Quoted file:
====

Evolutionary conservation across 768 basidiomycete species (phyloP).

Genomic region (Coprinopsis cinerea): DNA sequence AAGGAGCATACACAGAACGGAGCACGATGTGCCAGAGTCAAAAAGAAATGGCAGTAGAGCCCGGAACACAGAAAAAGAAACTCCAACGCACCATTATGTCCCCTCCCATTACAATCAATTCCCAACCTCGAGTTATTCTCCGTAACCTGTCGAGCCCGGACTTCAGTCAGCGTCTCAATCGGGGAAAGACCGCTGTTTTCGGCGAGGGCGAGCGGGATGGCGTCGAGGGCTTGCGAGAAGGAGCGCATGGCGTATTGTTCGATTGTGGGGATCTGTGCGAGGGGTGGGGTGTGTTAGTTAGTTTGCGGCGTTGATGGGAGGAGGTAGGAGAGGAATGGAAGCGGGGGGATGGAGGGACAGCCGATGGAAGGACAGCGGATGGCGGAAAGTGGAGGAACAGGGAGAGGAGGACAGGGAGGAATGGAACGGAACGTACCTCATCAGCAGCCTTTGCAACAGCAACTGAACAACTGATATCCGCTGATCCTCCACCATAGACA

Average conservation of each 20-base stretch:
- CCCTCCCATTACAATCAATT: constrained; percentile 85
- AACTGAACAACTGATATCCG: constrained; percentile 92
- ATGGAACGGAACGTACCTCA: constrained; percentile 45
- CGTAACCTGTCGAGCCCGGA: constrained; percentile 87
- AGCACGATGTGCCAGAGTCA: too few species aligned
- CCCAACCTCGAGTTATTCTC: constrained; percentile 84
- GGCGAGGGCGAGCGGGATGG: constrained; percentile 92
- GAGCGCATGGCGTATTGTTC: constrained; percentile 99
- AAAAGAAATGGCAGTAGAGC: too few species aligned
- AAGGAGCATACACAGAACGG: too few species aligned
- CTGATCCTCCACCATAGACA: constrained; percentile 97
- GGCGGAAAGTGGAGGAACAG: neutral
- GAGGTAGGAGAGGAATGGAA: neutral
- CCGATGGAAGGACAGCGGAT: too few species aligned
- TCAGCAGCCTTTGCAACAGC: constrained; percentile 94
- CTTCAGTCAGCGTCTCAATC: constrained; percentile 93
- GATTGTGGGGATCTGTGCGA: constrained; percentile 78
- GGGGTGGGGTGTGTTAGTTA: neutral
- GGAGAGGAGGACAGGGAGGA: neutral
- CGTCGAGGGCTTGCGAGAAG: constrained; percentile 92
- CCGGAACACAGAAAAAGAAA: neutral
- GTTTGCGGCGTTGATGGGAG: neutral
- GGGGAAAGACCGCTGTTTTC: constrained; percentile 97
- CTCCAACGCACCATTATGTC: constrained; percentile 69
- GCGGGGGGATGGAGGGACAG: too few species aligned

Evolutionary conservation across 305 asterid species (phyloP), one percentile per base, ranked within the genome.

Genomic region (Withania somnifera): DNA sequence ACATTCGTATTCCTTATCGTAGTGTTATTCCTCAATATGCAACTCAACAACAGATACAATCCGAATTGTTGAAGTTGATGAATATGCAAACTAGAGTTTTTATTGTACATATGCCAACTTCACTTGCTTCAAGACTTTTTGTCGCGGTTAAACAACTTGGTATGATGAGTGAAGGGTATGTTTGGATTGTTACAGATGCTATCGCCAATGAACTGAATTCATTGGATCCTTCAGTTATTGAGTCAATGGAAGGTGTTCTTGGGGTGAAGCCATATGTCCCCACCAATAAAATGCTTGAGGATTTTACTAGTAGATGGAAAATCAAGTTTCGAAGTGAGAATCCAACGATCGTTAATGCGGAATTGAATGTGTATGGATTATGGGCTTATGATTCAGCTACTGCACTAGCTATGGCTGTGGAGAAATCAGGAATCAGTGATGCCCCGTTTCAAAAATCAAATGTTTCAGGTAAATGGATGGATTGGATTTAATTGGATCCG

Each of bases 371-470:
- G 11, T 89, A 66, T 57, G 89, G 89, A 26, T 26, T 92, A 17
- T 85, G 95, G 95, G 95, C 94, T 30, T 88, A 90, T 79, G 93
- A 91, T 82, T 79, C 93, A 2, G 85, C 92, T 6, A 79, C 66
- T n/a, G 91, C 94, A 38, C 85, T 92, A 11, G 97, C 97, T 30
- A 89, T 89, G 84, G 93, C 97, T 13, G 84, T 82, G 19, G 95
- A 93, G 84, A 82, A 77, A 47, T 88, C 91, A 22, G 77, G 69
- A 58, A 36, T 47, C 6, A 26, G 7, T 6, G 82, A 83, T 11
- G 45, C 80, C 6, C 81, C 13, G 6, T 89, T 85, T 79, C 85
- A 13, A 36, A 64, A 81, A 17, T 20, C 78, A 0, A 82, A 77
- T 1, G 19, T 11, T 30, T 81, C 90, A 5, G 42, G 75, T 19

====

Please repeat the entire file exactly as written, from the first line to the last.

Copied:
Evolutionary conservation across 768 basidiomycete species (phyloP).

Genomic region (Coprinopsis cinerea): DNA sequence AAGGAGCATACACAGAACGGAGCACGATGTGCCAGAGTCAAAAAGAAATGGCAGTAGAGCCCGGAACACAGAAAAAGAAACTCCAACGCACCATTATGTCCCCTCCCATTACAATCAATTCCCAACCTCGAGTTATTCTCCGTAACCTGTCGAGCCCGGACTTCAGTCAGCGTCTCAATCGGGGAAAGACCGCTGTTTTCGGCGAGGGCGAGCGGGATGGCGTCGAGGGCTTGCGAGAAGGAGCGCATGGCGTATTGTTCGATTGTGGGGATCTGTGCGAGGGGTGGGGTGTGTTAGTTAGTTTGCGGCGTTGATGGGAGGAGGTAGGAGAGGAATGGAAGCGGGGGGATGGAGGGACAGCCGATGGAAGGACAGCGGATGGCGGAAAGTGGAGGAACAGGGAGAGGAGGACAGGGAGGAATGGAACGGAACGTACCTCATCAGCAGCCTTTGCAACAGCAACTGAACAACTGATATCCGCTGATCCTCCACCATAGACA

Average conservation of each 20-base stretch:
- CCCTCCCATTACAATCAATT: constrained; percentile 85
- AACTGAACAACTGATATCCG: constrained; percentile 92
- ATGGAACGGAACGTACCTCA: constrained; percentile 45
- CGTAACCTGTCGAGCCCGGA: constrained; percentile 87
- AGCACGATGTGCCAGAGTCA: too few species aligned
- CCCAACCTCGAGTTATTCTC: constrained; percentile 84
- GGCGAGGGCGAGCGGGATGG: constrained; percentile 92
- GAGCGCATGGCGTATTGTTC: constrained; percentile 99
- AAAAGAAATGGCAGTAGAGC: too few species aligned
- AAGGAGCATACACAGAACGG: too few species aligned
- CTGATCCTCCACCATAGACA: constrained; percentile 97
- GGCGGAAAGTGGAGGAACAG: neutral
- GAGGTAGGAGAGGAATGGAA: neutral
- CCGATGGAAGGACAGCGGAT: too few species aligned
- TCAGCAGCCTTTGCAACAGC: constrained; percentile 94
- CTTCAGTCAGCGTCTCAATC: constrained; percentile 93
- GATTGTGGGGATCTGTGCGA: constrained; percentile 78
- GGGGTGGGGTGTGTTAGTTA: neutral
- GGAGAGGAGGACAGGGAGGA: neutral
- CGTCGAGGGCTTGCGAGAAG: constrained; percentile 92
- CCGGAACACAGAAAAAGAAA: neutral
- GTTTGCGGCGTTGATGGGAG: neutral
- GGGGAAAGACCGCTGTTTTC: constrained; percentile 97
- CTCCAACGCACCATTATGTC: constrained; percentile 69
- GCGGGGGGATGGAGGGACAG: too few species aligned

Evolutionary conservation across 305 asterid species (phyloP), one percentile per base, ranked within the genome.

Genomic region (Withania somnifera): DNA sequence ACATTCGTATTCCTTATCGTAGTGTTATTCCTCAATATGCAACTCAACAACAGATACAATCCGAATTGTTGAAGTTGATGAATATGCAAACTAGAGTTTTTATTGTACATATGCCAACTTCACTTGCTTCAAGACTTTTTGTCGCGGTTAAACAACTTGGTATGATGAGTGAAGGGTATGTTTGGATTGTTACAGATGCTATCGCCAATGAACTGAATTCATTGGATCCTTCAGTTATTGAGTCAATGGAAGGTGTTCTTGGGGTGAAGCCATATGTCCCCACCAATAAAATGCTTGAGGATTTTACTAGTAGATGGAAAATCAAGTTTCGAAGTGAGAATCCAACGATCGTTAATGCGGAATTGAATGTGTATGGATTATGGGCTTATGATTCAGCTACTGCACTAGCTATGGCTGTGGAGAAATCAGGAATCAGTGATGCCCCGTTTCAAAAATCAAATGTTTCAGGTAAATGGATGGATTGGATTTAATTGGATCCG

Each of bases 371-470:
- G 11, T 89, A 66, T 57, G 89, G 89, A 26, T 26, T 92, A 17
- T 85, G 95, G 95, G 95, C 94, T 30, T 88, A 90, T 79, G 93
- A 91, T 82, T 79, C 93, A 2, G 85, C 92, T 6, A 79, C 66
- T n/a, G 91, C 94, A 38, C 85, T 92, A 11, G 97, C 97, T 30
- A 89, T 89, G 84, G 93, C 97, T 13, G 84, T 82, G 19, G 95
- A 93, G 84, A 82, A 77, A 47, T 88, C 91, A 22, G 77, G 69
- A 58, A 36, T 47, C 6, A 26, G 7, T 6, G 82, A 83, T 11
- G 45, C 80, C 6, C 81, C 13, G 6, T 89, T 85, T 79, C 85
- A 13, A 36, A 64, A 81, A 17, T 20, C 78, A 0, A 82, A 77
- T 1, G 19, T 11, T 30, T 81, C 90, A 5, G 42, G 75, T 19